BuzzLists: Feminism 101

By | February 27th, 2015 | Buzz Blog, BuzzLists, Uncategorized, Web Exclusive

Lesson one: It’s all personal
The very first thing you need to know about feminism is that it is going to vary by each person, much like coffee orders. My personal base definition of feminism is as follows: The theory of the political, economic, and social equality of the genders. Some feminists are pro-life, some see makeup and high heels as just another way that women are forced to be sexualized, some don’t shave. We can argue later about what my personal opinion is about issues like that, but my basic point is that no two feminists are alike and when creating your feminist stance I encourage you to hear all sides and fight for the issues you feel most strongly about. Example: I do not write much about child brides, but am strongly against marrying off young girls. I do, however, write about street harassment. This is mostly due to the fact that I have no personal experience with the former, but am all too familiar with the latter.

This does not take away from the fact that I believe the issue of child brides to be a very important feminist issue. All this means is that I have not educated myself enough about child brides to feel comfortable writing about it as part of my feminism. If you feel strongly about an issue, it is worth learning about. Whether it affects you or not. But in the end, your feminism is yours, and you decide what you identify with and feel strongly about.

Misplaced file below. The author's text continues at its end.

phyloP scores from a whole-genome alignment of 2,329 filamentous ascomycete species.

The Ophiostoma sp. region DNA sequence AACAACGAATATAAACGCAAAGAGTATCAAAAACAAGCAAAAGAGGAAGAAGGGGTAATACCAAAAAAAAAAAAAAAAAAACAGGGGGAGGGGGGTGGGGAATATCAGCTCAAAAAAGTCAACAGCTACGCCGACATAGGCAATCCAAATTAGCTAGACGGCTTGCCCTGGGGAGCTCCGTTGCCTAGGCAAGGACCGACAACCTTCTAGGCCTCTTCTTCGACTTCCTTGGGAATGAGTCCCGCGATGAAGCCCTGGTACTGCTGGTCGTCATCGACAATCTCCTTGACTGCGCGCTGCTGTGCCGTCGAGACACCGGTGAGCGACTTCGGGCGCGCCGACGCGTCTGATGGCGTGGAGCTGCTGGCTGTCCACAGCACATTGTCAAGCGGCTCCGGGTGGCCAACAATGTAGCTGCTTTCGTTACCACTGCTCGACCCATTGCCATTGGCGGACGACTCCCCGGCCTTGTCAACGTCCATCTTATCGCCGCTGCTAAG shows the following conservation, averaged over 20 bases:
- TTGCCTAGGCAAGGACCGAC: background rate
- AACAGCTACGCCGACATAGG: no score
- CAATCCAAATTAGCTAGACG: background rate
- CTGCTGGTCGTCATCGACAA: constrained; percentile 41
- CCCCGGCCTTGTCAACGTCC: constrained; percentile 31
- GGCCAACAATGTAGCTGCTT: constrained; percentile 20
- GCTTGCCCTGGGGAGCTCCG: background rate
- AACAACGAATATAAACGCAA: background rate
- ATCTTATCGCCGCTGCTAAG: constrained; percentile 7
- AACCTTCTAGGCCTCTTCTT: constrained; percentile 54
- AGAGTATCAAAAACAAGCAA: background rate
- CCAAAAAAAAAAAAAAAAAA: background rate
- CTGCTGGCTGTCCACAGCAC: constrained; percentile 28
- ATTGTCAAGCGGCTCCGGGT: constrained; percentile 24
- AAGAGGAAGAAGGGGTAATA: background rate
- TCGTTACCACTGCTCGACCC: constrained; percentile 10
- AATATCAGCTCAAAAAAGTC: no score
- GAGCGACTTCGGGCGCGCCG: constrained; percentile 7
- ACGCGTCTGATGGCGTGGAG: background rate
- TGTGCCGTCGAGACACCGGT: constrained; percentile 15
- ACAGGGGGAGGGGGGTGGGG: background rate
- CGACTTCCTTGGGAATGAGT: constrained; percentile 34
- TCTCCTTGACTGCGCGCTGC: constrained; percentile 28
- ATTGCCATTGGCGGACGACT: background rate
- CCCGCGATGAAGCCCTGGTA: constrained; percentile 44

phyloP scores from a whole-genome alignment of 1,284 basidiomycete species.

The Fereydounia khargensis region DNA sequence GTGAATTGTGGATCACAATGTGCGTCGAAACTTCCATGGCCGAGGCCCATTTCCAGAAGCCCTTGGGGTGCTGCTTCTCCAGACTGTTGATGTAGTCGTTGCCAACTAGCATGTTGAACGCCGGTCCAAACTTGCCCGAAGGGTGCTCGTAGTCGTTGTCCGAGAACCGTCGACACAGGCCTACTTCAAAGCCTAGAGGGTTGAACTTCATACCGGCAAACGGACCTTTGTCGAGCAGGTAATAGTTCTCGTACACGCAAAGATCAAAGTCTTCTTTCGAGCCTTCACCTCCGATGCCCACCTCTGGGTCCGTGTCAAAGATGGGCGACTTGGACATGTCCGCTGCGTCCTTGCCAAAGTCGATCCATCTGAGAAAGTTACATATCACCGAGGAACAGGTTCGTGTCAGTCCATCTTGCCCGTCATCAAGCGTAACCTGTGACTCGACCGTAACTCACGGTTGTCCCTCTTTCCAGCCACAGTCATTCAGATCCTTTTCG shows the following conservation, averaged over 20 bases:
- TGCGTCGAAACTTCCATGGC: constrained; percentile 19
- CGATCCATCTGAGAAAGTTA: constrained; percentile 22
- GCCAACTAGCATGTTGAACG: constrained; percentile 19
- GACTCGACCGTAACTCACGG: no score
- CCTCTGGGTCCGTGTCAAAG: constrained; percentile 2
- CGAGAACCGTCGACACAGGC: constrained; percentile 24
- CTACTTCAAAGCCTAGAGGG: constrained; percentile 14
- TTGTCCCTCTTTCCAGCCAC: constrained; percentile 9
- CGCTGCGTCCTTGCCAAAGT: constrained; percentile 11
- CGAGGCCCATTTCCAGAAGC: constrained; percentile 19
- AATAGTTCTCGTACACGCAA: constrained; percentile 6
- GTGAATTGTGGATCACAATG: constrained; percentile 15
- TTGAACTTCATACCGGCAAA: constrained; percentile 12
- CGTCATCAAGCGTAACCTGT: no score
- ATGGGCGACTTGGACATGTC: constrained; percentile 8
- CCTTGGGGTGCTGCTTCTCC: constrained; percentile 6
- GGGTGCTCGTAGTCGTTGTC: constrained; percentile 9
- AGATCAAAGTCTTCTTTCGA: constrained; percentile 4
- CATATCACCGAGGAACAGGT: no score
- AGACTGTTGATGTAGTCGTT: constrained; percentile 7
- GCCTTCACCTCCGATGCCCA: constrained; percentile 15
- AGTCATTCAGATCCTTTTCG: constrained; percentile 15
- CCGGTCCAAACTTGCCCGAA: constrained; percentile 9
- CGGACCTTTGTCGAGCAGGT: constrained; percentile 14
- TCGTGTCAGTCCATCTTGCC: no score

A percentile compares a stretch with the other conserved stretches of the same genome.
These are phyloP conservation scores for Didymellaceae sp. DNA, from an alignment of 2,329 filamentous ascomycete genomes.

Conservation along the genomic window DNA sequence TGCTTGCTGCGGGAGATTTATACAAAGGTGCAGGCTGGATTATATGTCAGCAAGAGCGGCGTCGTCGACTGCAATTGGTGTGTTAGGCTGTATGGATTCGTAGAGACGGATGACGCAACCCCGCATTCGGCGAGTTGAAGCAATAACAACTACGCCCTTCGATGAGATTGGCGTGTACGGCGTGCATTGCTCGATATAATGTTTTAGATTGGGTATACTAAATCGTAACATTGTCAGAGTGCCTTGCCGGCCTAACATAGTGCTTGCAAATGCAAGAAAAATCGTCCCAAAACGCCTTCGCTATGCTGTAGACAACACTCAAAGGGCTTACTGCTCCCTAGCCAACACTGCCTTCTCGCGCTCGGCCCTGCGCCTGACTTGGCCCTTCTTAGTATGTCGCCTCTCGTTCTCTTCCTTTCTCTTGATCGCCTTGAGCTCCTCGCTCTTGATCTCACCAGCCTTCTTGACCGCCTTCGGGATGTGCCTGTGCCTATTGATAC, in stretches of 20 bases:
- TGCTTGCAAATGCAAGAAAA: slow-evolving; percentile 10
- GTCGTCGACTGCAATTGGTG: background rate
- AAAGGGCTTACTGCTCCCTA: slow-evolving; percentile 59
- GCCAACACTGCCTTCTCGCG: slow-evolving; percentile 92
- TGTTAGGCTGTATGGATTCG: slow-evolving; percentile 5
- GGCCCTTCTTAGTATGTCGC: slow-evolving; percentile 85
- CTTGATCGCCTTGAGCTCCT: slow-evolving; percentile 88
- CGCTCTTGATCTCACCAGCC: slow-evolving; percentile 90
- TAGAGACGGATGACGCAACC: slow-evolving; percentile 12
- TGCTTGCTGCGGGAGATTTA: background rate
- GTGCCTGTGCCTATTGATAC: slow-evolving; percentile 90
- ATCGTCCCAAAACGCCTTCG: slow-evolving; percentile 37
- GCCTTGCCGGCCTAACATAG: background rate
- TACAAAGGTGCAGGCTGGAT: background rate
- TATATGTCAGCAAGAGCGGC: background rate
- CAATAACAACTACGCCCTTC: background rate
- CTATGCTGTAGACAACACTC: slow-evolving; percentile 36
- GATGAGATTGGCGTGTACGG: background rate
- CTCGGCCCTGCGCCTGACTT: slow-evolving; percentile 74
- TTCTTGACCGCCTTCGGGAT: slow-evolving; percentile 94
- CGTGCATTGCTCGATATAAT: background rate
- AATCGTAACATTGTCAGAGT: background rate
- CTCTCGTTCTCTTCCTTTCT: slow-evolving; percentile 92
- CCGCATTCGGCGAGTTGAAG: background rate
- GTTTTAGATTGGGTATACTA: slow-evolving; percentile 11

Lesson two: Gender vs. Sex
For many, many, many, (too) many years, I did not understand the difference between gender and sex. An entire universe of knowledge and understanding was opened up to me when I finally learned the difference.

Let’s start with sex. Sex is what you are biologically born with, and is determined by your genitalia, also known as your sex organs. If you are born with a penis your sex is male, if you are born with a vagina your sex is female. But this doesn’t mean that sex as an identifier is always useful. In actuality, it’s pretty arbitrary and non-inclusive. Some individuals are born with sexual anatomy that does not really fit in the typical definitions of male or female. The general term for this is intersex. Heads up, if you plan on being a regular reader of this blog then get used to reading penis and vagina. There will be no reference to willies, va-jay-jays, boy bits, girl bits, trouser snakes, moist caves or any other ridiculous-romance-novel-phrasing to biological entities of the human body. Now back to sex. Just because you are born with male sex organs does not mean that you will identify, or should identify, as a man. This brings us to gender.